So much for social networks embracing wholly new and revolutionary modes of native advertising and non-intrusive ads triggered by social signals alone. Twitter announced on July 3 that it would begin at least one ad program that does things the old-fashioned way: simple retargeting. At the company blog, Senior Director of Product Revenue Kevin Weil explained that advertisers will soon be able to pass on to Twitter a cookie ID or hashed email they have captured from users’ browsing or registration history elsewhere on the Web to serve them Promoted Tweets in their feeds. “Users won’t see more ads on Twitter, but they may see better ones.”
Twitter is following Facebook into this area. That social network started letting retargeted ads into its Newsfeed via the Facebook Exchange earlier this year.
Twitter includes in its announcement a statement on privacy. “Simply uncheck the box next to ‘Promoted content’ in your account settings, and Twitter will not match your account to information shared by our ad partners for tailoring ads,” writes Weil. “This is the only place you’ll need to disable this feature on Twitter.” He also states that Twitter supports Do Not Track and so will not take information from advertisers about people who have set the DNT flag on their browser.
Twitter told the Wall Street Journal that the company is moving slowly into the retargeting model, testing it first in the U.S. market. The new model also does not preempt or preclude the other more native and socially informed ad products Twitter offers.
Yeah, well, maybe. A couple of things. First, I don’t quite get why these social networks announce such fundamental changes to the nature and quality of their main feeds in a blog post that is apart from the feed itself. Remember when Instagram caused a firestorm late last year when its new policies seemed at first to hand rights to user-made photos to ad partners? Unless Instagram users were monitoring the tech press, they would have had to root around an online blog that most of the app’s users probably didn’t know existed.
The larger point, of course, is whether Facebook and now Twitter are undermining their own early and fundamental arguments that social signals were superior targeting sources that resulted in ads that felt more like content. Weil tells the Journal that the combination of social and retargeting methods may at times result in more “useful” ads. Yeah, well, when the comparative metrics roll in, we'll see which technique proves more effective. For all of its simplicity, basic retargeting has endured as a lynchpin of behavioral advertising because it works. There is nothing especially subtle about seeing ads show up in your general browsing that reflect earlier visits (even showing you items you were browsing), but they capture your attention through familiarity as much as relevance.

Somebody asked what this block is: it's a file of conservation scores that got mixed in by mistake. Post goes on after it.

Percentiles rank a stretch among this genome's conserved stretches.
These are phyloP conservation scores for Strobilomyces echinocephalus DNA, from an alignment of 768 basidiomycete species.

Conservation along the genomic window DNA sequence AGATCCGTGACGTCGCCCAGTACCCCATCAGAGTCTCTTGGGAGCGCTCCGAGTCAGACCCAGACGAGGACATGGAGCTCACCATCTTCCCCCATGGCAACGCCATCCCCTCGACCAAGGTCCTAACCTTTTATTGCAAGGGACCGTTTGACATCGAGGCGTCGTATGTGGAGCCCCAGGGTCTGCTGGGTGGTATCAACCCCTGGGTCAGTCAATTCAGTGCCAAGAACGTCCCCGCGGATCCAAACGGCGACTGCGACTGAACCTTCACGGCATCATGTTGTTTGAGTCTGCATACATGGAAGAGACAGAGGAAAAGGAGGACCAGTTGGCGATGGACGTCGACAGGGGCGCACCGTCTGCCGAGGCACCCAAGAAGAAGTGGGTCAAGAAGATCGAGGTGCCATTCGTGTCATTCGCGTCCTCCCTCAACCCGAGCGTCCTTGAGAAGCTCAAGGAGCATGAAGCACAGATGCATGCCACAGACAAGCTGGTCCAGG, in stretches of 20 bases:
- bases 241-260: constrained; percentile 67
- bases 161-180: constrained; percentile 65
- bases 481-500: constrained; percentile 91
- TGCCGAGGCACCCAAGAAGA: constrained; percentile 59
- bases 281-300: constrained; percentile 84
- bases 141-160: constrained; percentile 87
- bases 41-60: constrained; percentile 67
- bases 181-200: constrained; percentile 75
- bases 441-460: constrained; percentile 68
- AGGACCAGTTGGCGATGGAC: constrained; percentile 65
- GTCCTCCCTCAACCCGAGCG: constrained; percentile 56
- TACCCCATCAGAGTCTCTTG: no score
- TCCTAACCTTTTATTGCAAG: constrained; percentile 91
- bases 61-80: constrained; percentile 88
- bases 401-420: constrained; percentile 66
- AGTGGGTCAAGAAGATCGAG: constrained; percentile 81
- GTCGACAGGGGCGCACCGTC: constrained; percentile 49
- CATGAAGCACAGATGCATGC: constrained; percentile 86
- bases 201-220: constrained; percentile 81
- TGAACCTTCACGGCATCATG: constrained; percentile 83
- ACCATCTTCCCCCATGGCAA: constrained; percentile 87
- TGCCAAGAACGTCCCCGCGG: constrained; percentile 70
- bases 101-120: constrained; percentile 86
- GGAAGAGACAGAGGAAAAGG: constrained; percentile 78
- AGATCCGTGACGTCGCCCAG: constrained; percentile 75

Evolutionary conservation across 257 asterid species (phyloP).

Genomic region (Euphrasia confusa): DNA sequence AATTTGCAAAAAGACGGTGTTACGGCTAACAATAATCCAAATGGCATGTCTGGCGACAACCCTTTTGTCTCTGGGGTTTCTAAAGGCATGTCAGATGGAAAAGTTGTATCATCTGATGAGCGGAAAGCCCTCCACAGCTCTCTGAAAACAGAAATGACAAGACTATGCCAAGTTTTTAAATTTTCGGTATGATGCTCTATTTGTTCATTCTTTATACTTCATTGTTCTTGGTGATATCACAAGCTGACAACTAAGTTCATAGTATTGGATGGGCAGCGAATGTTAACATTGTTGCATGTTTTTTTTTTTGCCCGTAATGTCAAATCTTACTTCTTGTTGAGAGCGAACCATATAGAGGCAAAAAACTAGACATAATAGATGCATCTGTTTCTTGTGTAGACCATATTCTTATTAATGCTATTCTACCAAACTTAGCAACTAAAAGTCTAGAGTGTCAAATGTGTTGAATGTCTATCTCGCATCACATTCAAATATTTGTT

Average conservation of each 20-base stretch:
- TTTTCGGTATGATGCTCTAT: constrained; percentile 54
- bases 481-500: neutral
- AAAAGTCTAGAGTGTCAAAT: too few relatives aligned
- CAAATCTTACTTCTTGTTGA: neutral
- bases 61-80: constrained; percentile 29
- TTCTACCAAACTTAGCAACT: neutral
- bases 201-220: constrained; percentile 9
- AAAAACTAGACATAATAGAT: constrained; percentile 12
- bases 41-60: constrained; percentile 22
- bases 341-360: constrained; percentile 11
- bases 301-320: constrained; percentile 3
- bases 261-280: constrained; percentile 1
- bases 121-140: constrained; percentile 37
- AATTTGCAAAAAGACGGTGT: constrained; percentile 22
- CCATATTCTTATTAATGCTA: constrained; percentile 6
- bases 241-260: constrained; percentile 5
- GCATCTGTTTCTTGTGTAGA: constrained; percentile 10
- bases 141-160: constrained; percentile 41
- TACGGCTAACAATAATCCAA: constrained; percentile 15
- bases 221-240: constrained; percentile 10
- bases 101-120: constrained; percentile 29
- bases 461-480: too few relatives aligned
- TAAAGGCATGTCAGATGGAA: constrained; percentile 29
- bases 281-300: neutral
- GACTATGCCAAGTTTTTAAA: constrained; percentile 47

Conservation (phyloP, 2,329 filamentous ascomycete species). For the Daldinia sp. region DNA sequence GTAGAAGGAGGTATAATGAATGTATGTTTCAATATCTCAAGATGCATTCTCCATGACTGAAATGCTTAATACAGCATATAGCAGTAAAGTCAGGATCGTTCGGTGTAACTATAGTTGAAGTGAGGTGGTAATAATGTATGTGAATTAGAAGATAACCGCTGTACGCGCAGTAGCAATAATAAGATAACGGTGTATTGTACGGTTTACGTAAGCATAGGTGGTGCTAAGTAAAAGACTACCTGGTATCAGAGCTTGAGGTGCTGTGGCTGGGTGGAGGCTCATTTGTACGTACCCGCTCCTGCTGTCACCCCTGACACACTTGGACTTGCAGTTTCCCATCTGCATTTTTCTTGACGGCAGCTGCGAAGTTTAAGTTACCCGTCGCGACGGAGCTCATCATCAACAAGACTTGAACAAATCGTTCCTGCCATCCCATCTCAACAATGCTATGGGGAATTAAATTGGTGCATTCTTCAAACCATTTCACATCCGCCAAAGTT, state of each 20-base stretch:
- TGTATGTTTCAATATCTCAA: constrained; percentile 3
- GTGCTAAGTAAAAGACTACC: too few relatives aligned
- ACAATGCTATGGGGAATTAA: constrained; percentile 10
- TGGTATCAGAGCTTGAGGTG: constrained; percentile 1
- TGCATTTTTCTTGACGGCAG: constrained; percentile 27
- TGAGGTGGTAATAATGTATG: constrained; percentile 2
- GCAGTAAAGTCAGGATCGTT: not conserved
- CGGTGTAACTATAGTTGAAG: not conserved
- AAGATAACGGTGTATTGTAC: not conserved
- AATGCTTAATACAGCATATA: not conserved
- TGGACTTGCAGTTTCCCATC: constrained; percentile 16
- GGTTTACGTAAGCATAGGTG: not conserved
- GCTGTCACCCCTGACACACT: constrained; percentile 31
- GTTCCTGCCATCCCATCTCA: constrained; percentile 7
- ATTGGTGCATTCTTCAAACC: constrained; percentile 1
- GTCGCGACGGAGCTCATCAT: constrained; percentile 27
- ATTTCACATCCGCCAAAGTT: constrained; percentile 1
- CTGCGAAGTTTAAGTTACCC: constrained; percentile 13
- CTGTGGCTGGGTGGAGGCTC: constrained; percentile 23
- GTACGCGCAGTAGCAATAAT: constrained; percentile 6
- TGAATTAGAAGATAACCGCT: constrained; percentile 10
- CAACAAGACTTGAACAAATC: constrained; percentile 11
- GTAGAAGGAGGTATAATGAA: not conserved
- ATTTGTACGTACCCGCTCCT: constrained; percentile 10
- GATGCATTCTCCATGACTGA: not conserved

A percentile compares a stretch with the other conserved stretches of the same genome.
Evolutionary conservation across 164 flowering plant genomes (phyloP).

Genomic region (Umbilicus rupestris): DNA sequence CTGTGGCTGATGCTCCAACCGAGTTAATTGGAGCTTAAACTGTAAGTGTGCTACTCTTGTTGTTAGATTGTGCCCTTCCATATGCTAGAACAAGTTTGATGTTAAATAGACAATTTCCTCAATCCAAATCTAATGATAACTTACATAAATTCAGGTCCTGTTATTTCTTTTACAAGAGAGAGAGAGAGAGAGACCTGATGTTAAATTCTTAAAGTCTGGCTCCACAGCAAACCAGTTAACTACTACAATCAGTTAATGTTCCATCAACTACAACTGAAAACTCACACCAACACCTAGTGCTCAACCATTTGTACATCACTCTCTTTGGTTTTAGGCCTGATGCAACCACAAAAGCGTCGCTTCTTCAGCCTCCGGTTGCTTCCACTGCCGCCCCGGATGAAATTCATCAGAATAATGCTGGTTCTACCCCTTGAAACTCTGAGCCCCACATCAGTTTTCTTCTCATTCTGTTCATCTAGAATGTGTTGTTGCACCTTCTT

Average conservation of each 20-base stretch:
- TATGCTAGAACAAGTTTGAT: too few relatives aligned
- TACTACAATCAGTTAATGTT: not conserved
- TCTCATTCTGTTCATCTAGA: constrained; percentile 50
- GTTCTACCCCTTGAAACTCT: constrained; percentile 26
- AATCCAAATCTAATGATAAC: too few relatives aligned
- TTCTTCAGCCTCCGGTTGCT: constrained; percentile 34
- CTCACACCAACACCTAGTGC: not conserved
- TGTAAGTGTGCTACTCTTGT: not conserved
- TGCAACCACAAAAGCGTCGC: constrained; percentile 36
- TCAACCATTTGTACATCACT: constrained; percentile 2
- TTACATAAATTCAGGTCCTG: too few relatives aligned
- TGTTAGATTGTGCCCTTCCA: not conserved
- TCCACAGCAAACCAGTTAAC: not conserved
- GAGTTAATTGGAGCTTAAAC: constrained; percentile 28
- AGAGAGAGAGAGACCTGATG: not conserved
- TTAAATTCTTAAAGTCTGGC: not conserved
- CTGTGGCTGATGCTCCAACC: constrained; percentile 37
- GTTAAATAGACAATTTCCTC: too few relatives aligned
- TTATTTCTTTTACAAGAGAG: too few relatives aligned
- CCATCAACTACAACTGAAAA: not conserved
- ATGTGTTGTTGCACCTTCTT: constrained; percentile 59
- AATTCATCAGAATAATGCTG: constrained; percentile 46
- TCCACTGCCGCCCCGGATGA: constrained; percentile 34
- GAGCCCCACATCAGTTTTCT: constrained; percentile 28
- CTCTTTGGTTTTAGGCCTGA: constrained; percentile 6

The unanswered question is whether people regard their social news feeds differently from their general browsing. The flip side of retargeting is that uses are likely more aware of what is going on: their online behaviors are being tracked. I refrain from using “creepy” anymore in describing this, because I'm not so sure it can apply to simple online targeting in an age of NSA snooping and increased digital sophistication. As we outlined here weeks ago, Americans suffer few illusions about the level of governmental and industrial tracking that goes on.
The question is context. Do people regard their social media feeds as more personal, private sanctuaries from the larger flow of digital information? Or are these feeds, as Facebook and Twitter likely want us to believe, the new interface for digital access? Granted Twitter and Facebook are somewhat different animals. Twitter is a broadcasting medium that does not promise intimacy. Posts are public. Still, the highly customized quality of “follows” and the attachment of many feeds to personalities does give this a different feel from an RSS feed. Facebook is perhaps more in danger of losing its “social” intimacy, since its garden walls feel higher around self-selected “friends,” faux or otherwise.
Or is this just an inevitable “maturation” of social media? After years of pronouncements prioritizing user experience, eschewing traditional ad formats and techniques, and touting social signals as a more organic and accurate way to identify intent and interest, do Facebook, Instagram, Tumblr, and Twitter have to shed the dorm-room idealism and make a living?